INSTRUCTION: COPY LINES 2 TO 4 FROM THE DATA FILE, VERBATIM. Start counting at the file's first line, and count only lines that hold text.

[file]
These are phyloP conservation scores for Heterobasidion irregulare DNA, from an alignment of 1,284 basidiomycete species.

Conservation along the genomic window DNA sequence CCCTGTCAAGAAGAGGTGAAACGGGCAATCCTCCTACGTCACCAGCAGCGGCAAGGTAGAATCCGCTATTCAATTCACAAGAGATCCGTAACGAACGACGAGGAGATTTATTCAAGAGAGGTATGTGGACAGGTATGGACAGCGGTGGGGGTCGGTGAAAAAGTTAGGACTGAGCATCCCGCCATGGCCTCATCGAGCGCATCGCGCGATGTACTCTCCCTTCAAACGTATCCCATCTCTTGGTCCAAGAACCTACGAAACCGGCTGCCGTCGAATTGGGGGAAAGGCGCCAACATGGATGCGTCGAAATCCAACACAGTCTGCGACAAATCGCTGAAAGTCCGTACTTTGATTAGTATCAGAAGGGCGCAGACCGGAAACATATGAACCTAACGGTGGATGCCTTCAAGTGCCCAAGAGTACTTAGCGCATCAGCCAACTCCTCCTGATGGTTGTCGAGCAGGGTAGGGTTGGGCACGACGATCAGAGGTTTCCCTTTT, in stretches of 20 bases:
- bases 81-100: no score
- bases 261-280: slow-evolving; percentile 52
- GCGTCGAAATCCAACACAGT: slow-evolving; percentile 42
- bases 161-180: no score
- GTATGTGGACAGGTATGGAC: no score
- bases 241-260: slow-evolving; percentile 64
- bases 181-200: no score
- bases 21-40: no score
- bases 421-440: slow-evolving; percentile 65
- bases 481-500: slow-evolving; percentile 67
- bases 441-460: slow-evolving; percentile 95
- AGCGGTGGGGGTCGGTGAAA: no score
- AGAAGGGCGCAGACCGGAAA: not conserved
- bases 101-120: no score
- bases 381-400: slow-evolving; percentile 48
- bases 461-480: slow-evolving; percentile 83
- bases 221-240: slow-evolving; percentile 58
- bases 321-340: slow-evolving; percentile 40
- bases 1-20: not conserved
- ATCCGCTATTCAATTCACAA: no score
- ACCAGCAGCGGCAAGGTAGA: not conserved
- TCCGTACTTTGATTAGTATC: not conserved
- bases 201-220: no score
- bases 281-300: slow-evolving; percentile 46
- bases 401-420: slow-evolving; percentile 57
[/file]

Conservation along the genomic window DNA sequence CCCTGTCAAGAAGAGGTGAAACGGGCAATCCTCCTACGTCACCAGCAGCGGCAAGGTAGAATCCGCTATTCAATTCACAAGAGATCCGTAACGAACGACGAGGAGATTTATTCAAGAGAGGTATGTGGACAGGTATGGACAGCGGTGGGGGTCGGTGAAAAAGTTAGGACTGAGCATCCCGCCATGGCCTCATCGAGCGCATCGCGCGATGTACTCTCCCTTCAAACGTATCCCATCTCTTGGTCCAAGAACCTACGAAACCGGCTGCCGTCGAATTGGGGGAAAGGCGCCAACATGGATGCGTCGAAATCCAACACAGTCTGCGACAAATCGCTGAAAGTCCGTACTTTGATTAGTATCAGAAGGGCGCAGACCGGAAACATATGAACCTAACGGTGGATGCCTTCAAGTGCCCAAGAGTACTTAGCGCATCAGCCAACTCCTCCTGATGGTTGTCGAGCAGGGTAGGGTTGGGCACGACGATCAGAGGTTTCCCTTTT, in stretches of 20 bases:
- bases 81-100: no score
- bases 261-280: slow-evolving; percentile 52